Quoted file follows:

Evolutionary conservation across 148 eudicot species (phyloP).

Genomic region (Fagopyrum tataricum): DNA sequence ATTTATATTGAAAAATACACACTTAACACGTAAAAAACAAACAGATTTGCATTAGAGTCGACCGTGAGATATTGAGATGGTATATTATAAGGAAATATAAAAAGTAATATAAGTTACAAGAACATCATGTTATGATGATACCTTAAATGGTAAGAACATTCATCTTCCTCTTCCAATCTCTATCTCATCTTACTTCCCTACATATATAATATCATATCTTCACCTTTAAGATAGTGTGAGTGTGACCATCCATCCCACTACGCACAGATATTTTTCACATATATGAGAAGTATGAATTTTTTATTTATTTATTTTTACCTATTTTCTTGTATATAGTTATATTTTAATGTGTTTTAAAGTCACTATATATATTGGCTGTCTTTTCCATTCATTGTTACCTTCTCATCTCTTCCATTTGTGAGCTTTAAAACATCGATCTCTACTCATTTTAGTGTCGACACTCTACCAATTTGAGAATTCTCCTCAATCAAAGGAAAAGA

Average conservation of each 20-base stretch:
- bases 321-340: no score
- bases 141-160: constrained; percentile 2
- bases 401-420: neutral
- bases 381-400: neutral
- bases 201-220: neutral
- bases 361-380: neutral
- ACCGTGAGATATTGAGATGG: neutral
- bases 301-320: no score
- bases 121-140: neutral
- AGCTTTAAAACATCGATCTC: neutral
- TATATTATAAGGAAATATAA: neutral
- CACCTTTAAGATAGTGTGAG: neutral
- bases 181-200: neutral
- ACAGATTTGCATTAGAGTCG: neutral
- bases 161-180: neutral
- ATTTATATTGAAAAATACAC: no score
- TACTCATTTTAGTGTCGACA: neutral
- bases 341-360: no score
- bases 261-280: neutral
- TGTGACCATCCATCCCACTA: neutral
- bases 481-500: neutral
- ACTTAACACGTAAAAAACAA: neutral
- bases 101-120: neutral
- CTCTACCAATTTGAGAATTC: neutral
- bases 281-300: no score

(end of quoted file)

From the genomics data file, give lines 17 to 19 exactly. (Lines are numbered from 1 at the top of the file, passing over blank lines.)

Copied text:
- ACAGATTTGCATTAGAGTCG: neutral
- bases 161-180: neutral
- ATTTATATTGAAAAATACAC: no score